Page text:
In May Dean reported 12% first quarter sales growth, Saputo acquired Wis.-based Schneider Cheese, and Lifeway Foods Kefir products were recognized with a Retailer Choice Award at the FMI show. Fog Filler Co. introduced Micro-bloc Antimicrobial technology as a new feature in its elastomers and lubricants. Meanwhile Denmark's feta cheese manufacturers lost their appeal in European court, as they fought to overturn an EU ruling that gives Greece cheesemakers some exclusive claims to the term feta.

June saw Lifeway formalize an agreement with Target Corporation to provide four flavors of its LowFat Kefir in select Target stores. Company stock jumped more than 30% on the news. Betsy Holden stepped down as president of global marketing & category development for Kraft saying she would take a 9-12 month sabbatical before resuming her career elsewhere. The industry lost a pioneer when Faye Wells, of Wells' Dairy died in LeMars, Iowa at the age of 82.

In July Bravo! Foods announced that Coca-Cola Enterprises had agreed to become a stakeholder and master distributor of Bravo's flavored milk products. Groupe Danone's president was busy squelching rumors about a possible takeover by PepsiCo. HP Hood and equipment manufacturer Shibuya received notification from FDA accepting the first rotary bottle filler intended for aseptic milk packaging. Meanwhile, Wisconsin-based Uplands Cheese Co., has won the coveted "Best of Show"award at the 22nd annual American Cheese Society competition for its "Pleasant Ridge Reserve."

MilkPEP said its "St. Louis School Milk Test" resulted in an average increase in milk sales of more than 12% through the use of improved flavors and improved paperboard packaging.

North America became ground zero of the global dairy industry in the fall. In September Dairy Foods published its second international issue.
By August, PepsiCo had introduced a new line of flavored milk called Quaker Milk. Organic Valley Family of Farms and Stonyfield Farm established a transition program to help provide supplemental funding for Northeastern dairy farmers who choose to go organic. Dreyer's Grand Ice Cream Holdings, Inc. announced 17% growth in sales for its company-owned brands in the second quarter.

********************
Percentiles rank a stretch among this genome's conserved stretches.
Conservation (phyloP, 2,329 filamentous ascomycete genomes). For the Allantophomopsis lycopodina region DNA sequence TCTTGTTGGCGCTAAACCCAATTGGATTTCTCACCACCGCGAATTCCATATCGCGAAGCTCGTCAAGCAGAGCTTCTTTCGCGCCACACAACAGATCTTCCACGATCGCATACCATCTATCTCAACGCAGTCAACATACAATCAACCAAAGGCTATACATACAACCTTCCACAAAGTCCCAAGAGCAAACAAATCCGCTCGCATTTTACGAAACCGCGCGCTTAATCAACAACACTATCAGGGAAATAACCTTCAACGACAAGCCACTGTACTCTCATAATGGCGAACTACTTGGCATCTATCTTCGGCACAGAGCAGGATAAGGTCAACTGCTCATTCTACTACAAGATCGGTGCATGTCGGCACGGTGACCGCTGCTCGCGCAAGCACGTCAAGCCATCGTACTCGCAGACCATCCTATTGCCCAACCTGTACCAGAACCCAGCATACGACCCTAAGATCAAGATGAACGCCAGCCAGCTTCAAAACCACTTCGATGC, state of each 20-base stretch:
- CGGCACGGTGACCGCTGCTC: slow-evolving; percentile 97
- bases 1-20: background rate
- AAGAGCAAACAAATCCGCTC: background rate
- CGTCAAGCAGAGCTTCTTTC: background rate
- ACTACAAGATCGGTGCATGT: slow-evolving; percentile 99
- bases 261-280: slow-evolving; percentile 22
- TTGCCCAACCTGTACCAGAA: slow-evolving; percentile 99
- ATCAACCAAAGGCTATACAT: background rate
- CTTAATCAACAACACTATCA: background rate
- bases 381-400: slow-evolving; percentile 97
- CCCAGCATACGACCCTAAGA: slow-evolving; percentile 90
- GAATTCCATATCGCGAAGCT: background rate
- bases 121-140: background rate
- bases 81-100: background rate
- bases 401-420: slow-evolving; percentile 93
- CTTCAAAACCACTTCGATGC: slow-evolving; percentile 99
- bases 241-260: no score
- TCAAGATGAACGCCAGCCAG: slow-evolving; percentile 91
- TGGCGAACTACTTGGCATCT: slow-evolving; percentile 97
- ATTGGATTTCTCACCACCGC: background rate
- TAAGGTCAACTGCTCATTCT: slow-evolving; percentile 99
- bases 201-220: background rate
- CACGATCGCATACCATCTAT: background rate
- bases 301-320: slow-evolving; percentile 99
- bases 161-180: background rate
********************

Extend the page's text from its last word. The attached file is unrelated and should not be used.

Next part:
The global dairy industry began a procession to North America in September, for a series of industry events starting with the Fourth International Whey Conference, co-hosted in Chicago by the American Dairy Products Institute. With the WTO Doha Round talks on the minds of the world industries, Vancouver, B.C. hosted the International Dairy Federation's World Dairy Summit. A month later Worldwide Food Expo came to Chicago. Also in September Dairy Foods published its second international issue.

The got milk lawsuit, filed by a farm family wishing to opt out of the check-off program was finally rejected in U.S. appellate court. Dairy companies and their customers were recovering from Hurricane Katrina, and finding ways to help victims. Stonyfield agreed to pay the cost of having New Hampshire state inspectors travel to New Zealand, as the yogurt maker was searching the globe to bolster its supply of organic milk.

In October, Southwest Cheese, an entity created in late 2003 as a partnership between Glanbia Foods, Dairy Farmers of America and Select Milk cooperative, began trial runs on one of the lines at its humungous new plant in Portales N.M. A couple weeks later at Worldwide Food Expo, an executive with the project's chief equipment supplier and process engineer described the scope of the plant as being about 100 times the size of what was the average U.S. cheese plant just ten years ago. Schreiber Foods announced its acquisition of Hilltop Valley Dairy yogurt, and Marathon Cheese unveiled plans to build a small cut and wrap facility in southwestern Idaho. A new got milk campaign that lampoons Major League Baseball's steroid scandal was revealed and quickly drew the ire of the baseball profession.

November brought a report of double-digit third-quarter sales growth from Dreyer's Grand Ice Cream Holdings. USDA indicated that a new process to continuously make films from the milk protein casein could lead to edible, water-resistant coatings on several products commonly found in grocery-store dairy aisles. Kraft said it would raise prices on prepared foods by about 6% in response to rising costs and shrinking profits.

In Washington...members of the industry were tickled in January when the new Dietary Guidelines for Americans was released calling for at least three daily servings of lowfat dairy products. In February debates began on the future of the Milk Income Loss Contract program, (and the issue still had not been conclusively settled in early November). FDA issued a heath advisory in the spring warning pregnant women against consuming soft cheeses made with raw milk. Debate on Central American trade began in April, and the CAFTA agreement was approved by a narrow margin in August. Dairy state democrats introduced legislation in May that would prohibit products containing dry ultrafiltered milk products, milk protein concentrate of casein from being labeled as domestic natural cheese. USDA announced in August that it had joined with other agencies to develop new protections for the food supply. IDFA and a coalition of consumer groups came together in September to oppose a measure that would create new import tariffs on some dairy proteins. And in October the Bush Administration signaled a desire to cut subsidies by as much as 60% in preparation for this month's WTO meeting in Hong Kong. Just last month, the House Agriculture Committee reviewed the status of the WTO Doha Round agricultural negotiations.